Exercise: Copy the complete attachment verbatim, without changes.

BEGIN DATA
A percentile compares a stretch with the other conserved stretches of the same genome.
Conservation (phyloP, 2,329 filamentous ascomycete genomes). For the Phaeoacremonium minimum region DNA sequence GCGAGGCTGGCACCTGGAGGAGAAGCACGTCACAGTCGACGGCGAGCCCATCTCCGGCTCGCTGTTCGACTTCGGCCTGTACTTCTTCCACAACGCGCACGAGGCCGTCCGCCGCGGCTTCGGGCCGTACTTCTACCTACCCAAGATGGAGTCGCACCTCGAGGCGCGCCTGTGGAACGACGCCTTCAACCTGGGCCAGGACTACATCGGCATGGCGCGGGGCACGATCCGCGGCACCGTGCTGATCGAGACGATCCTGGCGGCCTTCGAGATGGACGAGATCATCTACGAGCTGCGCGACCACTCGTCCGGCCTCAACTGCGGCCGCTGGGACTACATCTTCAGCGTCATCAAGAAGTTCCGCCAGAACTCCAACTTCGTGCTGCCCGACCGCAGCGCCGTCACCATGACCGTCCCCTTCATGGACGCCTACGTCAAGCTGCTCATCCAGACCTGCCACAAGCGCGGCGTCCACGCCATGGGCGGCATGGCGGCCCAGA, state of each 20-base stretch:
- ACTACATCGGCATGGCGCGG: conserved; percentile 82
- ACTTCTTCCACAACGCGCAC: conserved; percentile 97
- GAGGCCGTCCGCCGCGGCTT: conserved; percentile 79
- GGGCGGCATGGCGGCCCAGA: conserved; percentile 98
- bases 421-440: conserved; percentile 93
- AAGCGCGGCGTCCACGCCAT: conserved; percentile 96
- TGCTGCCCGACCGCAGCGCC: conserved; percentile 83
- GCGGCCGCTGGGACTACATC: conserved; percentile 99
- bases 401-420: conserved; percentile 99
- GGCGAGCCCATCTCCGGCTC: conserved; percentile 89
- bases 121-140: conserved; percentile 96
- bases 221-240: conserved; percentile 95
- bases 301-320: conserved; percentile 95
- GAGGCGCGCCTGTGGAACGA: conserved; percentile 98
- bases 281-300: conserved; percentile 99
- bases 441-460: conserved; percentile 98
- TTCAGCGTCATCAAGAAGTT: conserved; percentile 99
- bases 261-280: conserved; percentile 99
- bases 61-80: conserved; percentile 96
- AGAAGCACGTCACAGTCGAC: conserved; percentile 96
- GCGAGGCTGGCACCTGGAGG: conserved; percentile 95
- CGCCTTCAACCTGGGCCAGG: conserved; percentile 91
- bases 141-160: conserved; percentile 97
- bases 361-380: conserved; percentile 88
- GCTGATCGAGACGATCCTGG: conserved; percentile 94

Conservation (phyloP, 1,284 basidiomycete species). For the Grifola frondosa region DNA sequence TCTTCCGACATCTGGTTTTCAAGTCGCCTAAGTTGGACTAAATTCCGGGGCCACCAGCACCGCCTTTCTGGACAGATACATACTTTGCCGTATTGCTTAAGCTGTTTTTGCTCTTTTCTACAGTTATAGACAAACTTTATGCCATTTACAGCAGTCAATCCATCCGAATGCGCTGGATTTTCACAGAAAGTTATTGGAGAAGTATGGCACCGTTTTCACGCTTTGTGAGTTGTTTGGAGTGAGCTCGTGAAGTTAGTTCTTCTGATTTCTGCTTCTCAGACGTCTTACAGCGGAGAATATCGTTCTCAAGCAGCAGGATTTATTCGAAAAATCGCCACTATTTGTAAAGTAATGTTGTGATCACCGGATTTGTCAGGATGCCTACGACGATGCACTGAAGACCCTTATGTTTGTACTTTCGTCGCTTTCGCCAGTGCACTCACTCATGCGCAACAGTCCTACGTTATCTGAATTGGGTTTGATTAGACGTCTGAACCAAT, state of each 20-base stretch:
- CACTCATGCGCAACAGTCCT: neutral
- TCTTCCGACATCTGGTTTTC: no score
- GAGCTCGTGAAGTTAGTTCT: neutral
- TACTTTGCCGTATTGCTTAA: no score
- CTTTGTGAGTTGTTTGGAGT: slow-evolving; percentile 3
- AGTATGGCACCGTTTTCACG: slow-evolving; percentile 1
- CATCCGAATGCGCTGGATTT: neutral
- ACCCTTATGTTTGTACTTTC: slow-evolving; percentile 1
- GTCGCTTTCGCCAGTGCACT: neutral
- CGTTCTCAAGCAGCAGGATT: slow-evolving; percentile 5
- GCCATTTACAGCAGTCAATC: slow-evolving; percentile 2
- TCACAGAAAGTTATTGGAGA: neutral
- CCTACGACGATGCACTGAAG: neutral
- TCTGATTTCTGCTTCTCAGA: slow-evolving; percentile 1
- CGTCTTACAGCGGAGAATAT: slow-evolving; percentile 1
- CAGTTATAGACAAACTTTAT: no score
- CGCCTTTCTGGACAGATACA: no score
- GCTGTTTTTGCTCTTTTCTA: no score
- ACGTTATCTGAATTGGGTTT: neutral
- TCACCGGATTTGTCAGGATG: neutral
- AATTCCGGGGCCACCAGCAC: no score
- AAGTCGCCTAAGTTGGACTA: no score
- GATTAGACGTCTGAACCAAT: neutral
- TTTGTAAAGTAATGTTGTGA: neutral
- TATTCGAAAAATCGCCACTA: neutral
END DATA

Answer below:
A percentile compares a stretch with the other conserved stretches of the same genome.
Conservation (phyloP, 2,329 filamentous ascomycete genomes). For the Phaeoacremonium minimum region DNA sequence GCGAGGCTGGCACCTGGAGGAGAAGCACGTCACAGTCGACGGCGAGCCCATCTCCGGCTCGCTGTTCGACTTCGGCCTGTACTTCTTCCACAACGCGCACGAGGCCGTCCGCCGCGGCTTCGGGCCGTACTTCTACCTACCCAAGATGGAGTCGCACCTCGAGGCGCGCCTGTGGAACGACGCCTTCAACCTGGGCCAGGACTACATCGGCATGGCGCGGGGCACGATCCGCGGCACCGTGCTGATCGAGACGATCCTGGCGGCCTTCGAGATGGACGAGATCATCTACGAGCTGCGCGACCACTCGTCCGGCCTCAACTGCGGCCGCTGGGACTACATCTTCAGCGTCATCAAGAAGTTCCGCCAGAACTCCAACTTCGTGCTGCCCGACCGCAGCGCCGTCACCATGACCGTCCCCTTCATGGACGCCTACGTCAAGCTGCTCATCCAGACCTGCCACAAGCGCGGCGTCCACGCCATGGGCGGCATGGCGGCCCAGA, state of each 20-base stretch:
- ACTACATCGGCATGGCGCGG: conserved; percentile 82
- ACTTCTTCCACAACGCGCAC: conserved; percentile 97
- GAGGCCGTCCGCCGCGGCTT: conserved; percentile 79
- GGGCGGCATGGCGGCCCAGA: conserved; percentile 98
- bases 421-440: conserved; percentile 93
- AAGCGCGGCGTCCACGCCAT: conserved; percentile 96
- TGCTGCCCGACCGCAGCGCC: conserved; percentile 83
- GCGGCCGCTGGGACTACATC: conserved; percentile 99
- bases 401-420: conserved; percentile 99
- GGCGAGCCCATCTCCGGCTC: conserved; percentile 89
- bases 121-140: conserved; percentile 96
- bases 221-240: conserved; percentile 95
- bases 301-320: conserved; percentile 95
- GAGGCGCGCCTGTGGAACGA: conserved; percentile 98
- bases 281-300: conserved; percentile 99
- bases 441-460: conserved; percentile 98
- TTCAGCGTCATCAAGAAGTT: conserved; percentile 99
- bases 261-280: conserved; percentile 99
- bases 61-80: conserved; percentile 96
- AGAAGCACGTCACAGTCGAC: conserved; percentile 96
- GCGAGGCTGGCACCTGGAGG: conserved; percentile 95
- CGCCTTCAACCTGGGCCAGG: conserved; percentile 91
- bases 141-160: conserved; percentile 97
- bases 361-380: conserved; percentile 88
- GCTGATCGAGACGATCCTGG: conserved; percentile 94

Conservation (phyloP, 1,284 basidiomycete species). For the Grifola frondosa region DNA sequence TCTTCCGACATCTGGTTTTCAAGTCGCCTAAGTTGGACTAAATTCCGGGGCCACCAGCACCGCCTTTCTGGACAGATACATACTTTGCCGTATTGCTTAAGCTGTTTTTGCTCTTTTCTACAGTTATAGACAAACTTTATGCCATTTACAGCAGTCAATCCATCCGAATGCGCTGGATTTTCACAGAAAGTTATTGGAGAAGTATGGCACCGTTTTCACGCTTTGTGAGTTGTTTGGAGTGAGCTCGTGAAGTTAGTTCTTCTGATTTCTGCTTCTCAGACGTCTTACAGCGGAGAATATCGTTCTCAAGCAGCAGGATTTATTCGAAAAATCGCCACTATTTGTAAAGTAATGTTGTGATCACCGGATTTGTCAGGATGCCTACGACGATGCACTGAAGACCCTTATGTTTGTACTTTCGTCGCTTTCGCCAGTGCACTCACTCATGCGCAACAGTCCTACGTTATCTGAATTGGGTTTGATTAGACGTCTGAACCAAT, state of each 20-base stretch:
- CACTCATGCGCAACAGTCCT: neutral
- TCTTCCGACATCTGGTTTTC: no score
- GAGCTCGTGAAGTTAGTTCT: neutral
- TACTTTGCCGTATTGCTTAA: no score
- CTTTGTGAGTTGTTTGGAGT: slow-evolving; percentile 3
- AGTATGGCACCGTTTTCACG: slow-evolving; percentile 1
- CATCCGAATGCGCTGGATTT: neutral
- ACCCTTATGTTTGTACTTTC: slow-evolving; percentile 1
- GTCGCTTTCGCCAGTGCACT: neutral
- CGTTCTCAAGCAGCAGGATT: slow-evolving; percentile 5
- GCCATTTACAGCAGTCAATC: slow-evolving; percentile 2
- TCACAGAAAGTTATTGGAGA: neutral
- CCTACGACGATGCACTGAAG: neutral
- TCTGATTTCTGCTTCTCAGA: slow-evolving; percentile 1
- CGTCTTACAGCGGAGAATAT: slow-evolving; percentile 1
- CAGTTATAGACAAACTTTAT: no score
- CGCCTTTCTGGACAGATACA: no score
- GCTGTTTTTGCTCTTTTCTA: no score
- ACGTTATCTGAATTGGGTTT: neutral
- TCACCGGATTTGTCAGGATG: neutral
- AATTCCGGGGCCACCAGCAC: no score
- AAGTCGCCTAAGTTGGACTA: no score
- GATTAGACGTCTGAACCAAT: neutral
- TTTGTAAAGTAATGTTGTGA: neutral
- TATTCGAAAAATCGCCACTA: neutral